Monday, April 14, 2014

Irony of the Day: WUWT Motto on Deceit?

Sou | 3:01 PM Go to the first of 7 comments. Add a comment

Anthony Watts at WUWT has borrowed a Machiavellian quote as his Quote of the Week and tipped his hat to one of his favourite deceivers (archived here).
Quote of the Week: One who deceives will always find those who allow themselves to be deceived. Niccolo Machiavelli [H/t Tim Ball] 

Do you think Anthony and Tim have it written in big letters on a plaque on the wall of their offices?

The full quote is:
Ma è necessario questa natura saperla bene colorire, et essere gran simulatore e dissimulatore: e sono tanto semplici li uomini, e tanto obediscano alle necessità presenti, che colui che inganna troverrà sempre chi si lascerà ingannare.

Translated as:
But it is necessary to know well how to disguise this characteristic, and to be a great pretender and dissembler; and men are so simple, and so subject to present necessities, that he who seeks to deceive will always find someone who will allow himself to be deceived. 

"This characteristic" refers to the use of "craft" - like a fox. Here is the quote in context for you to ponder or re-ponder or ignore or whatever, from a translation available at The Project Gutenberg (my bold italics do not signify agreement or disagreement):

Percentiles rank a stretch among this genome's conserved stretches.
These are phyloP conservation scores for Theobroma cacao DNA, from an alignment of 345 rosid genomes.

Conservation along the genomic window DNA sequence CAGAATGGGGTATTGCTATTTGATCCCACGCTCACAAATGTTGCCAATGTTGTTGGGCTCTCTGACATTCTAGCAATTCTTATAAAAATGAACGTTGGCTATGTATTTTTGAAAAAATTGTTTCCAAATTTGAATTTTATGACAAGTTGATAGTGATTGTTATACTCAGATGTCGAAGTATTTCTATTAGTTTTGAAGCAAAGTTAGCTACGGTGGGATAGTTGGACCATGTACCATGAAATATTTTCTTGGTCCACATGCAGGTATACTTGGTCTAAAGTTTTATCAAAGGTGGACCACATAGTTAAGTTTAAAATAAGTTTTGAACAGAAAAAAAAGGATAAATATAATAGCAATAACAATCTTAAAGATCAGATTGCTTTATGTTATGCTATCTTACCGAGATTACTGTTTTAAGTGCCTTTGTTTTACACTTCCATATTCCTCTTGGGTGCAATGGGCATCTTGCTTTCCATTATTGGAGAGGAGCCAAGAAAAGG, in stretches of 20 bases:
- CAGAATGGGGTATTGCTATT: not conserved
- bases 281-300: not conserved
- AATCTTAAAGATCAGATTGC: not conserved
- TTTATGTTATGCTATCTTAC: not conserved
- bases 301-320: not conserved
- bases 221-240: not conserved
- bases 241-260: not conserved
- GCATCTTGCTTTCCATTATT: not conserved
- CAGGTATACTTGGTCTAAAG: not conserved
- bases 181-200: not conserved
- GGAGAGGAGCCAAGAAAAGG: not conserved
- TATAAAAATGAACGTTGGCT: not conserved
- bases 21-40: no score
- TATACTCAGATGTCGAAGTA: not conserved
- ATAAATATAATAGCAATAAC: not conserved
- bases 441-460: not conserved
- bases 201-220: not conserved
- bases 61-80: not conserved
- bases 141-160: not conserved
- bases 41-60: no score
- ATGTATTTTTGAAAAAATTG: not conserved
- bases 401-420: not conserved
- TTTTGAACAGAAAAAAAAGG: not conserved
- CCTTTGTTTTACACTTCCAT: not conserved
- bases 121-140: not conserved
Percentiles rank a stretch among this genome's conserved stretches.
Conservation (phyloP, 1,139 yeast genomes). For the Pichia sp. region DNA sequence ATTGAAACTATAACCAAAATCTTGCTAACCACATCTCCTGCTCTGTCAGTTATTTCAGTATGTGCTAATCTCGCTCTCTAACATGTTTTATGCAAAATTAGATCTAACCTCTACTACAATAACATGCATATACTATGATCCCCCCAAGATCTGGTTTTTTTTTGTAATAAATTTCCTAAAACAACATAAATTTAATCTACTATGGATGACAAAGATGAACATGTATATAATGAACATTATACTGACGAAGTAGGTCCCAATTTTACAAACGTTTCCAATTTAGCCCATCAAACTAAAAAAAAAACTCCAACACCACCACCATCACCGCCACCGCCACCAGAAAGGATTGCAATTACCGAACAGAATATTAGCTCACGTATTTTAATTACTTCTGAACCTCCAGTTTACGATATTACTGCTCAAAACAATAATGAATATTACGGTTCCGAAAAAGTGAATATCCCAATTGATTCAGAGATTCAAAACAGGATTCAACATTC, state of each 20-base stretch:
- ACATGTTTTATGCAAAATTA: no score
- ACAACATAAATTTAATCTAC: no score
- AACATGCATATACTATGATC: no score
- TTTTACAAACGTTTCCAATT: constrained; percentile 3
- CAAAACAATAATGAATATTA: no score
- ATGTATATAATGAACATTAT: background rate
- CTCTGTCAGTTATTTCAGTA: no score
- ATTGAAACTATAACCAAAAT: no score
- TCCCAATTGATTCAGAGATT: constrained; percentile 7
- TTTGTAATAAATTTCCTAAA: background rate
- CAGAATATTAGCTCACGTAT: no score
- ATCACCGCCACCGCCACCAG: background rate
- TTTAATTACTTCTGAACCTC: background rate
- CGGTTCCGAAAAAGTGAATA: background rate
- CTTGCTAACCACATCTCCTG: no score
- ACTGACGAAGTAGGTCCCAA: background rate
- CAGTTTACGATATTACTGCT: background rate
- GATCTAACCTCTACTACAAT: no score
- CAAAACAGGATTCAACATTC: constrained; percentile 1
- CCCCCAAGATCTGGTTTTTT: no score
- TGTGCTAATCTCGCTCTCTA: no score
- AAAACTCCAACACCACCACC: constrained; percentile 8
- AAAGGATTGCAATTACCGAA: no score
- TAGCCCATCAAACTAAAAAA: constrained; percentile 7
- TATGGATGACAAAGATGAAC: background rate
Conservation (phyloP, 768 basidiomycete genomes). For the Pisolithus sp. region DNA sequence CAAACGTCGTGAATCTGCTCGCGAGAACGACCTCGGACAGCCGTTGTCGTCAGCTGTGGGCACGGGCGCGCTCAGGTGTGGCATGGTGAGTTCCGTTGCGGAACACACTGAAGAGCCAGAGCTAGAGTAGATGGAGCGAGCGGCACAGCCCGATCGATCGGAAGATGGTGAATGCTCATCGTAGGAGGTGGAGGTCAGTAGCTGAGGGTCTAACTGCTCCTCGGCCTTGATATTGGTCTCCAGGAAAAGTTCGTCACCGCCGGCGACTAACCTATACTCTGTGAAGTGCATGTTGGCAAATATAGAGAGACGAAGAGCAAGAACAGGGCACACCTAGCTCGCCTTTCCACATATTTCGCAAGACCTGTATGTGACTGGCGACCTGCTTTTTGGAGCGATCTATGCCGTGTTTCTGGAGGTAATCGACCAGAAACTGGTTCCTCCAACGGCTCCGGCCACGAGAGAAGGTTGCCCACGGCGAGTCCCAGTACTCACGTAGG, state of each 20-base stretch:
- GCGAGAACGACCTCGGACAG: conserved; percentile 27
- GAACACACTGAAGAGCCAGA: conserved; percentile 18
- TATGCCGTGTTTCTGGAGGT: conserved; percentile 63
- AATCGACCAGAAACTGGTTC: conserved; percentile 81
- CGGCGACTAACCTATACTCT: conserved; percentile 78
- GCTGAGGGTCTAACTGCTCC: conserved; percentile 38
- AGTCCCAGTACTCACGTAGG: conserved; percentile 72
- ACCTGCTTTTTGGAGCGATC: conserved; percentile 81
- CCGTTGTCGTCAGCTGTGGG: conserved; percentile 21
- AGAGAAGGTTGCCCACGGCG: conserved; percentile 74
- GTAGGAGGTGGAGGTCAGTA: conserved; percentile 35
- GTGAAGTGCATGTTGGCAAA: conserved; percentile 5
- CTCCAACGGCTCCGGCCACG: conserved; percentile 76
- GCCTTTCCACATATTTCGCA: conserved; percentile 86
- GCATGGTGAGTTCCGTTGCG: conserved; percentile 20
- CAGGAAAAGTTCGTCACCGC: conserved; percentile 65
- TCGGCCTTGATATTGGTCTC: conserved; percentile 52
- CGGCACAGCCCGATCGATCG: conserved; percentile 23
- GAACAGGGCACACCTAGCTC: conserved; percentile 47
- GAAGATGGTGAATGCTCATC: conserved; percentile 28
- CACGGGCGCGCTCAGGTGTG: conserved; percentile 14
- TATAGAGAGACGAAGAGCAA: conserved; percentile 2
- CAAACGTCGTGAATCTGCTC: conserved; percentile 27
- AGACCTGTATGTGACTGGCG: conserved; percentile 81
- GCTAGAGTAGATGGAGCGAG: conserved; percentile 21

Every one admits how praiseworthy it is in a prince to keep faith, and to live with integrity and not with craft. Nevertheless our experience has been that those princes who have done great things have held good faith of little account, and have known how to circumvent the intellect of men by craft, and in the end have overcome those who have relied on their word. You must know there are two ways of contesting,(*) the one by the law, the other by force; the first method is proper to men, the second to beasts; but because the first is frequently not sufficient, it is necessary to have recourse to the second. Therefore it is necessary for a prince to understand how to avail himself of the beast and the man. This has been figuratively taught to princes by ancient writers, who describe how Achilles and many other princes of old were given to the Centaur Chiron to nurse, who brought them up in his discipline; which means solely that, as they had for a teacher one who was half beast and half man, so it is necessary for a prince to know how to make use of both natures, and that one without the other is not durable. A prince, therefore, being compelled knowingly to adopt the beast, ought to choose the fox and the lion; because the lion cannot defend himself against snares and the fox cannot defend himself against wolves. Therefore, it is necessary to be a fox to discover the snares and a lion to terrify the wolves. Those who rely simply on the lion do not understand what they are about. Therefore a wise lord cannot, nor ought he to, keep faith when such observance may be turned against him, and when the reasons that caused him to pledge it exist no longer. If men were entirely good this precept would not hold, but because they are bad, and will not keep faith with you, you too are not bound to observe it with them. Nor will there ever be wanting to a prince legitimate reasons to excuse this non-observance. Of this endless modern examples could be given, showing how many treaties and engagements have been made void and of no effect through the faithlessness of princes; and he who has known best how to employ the fox has succeeded best.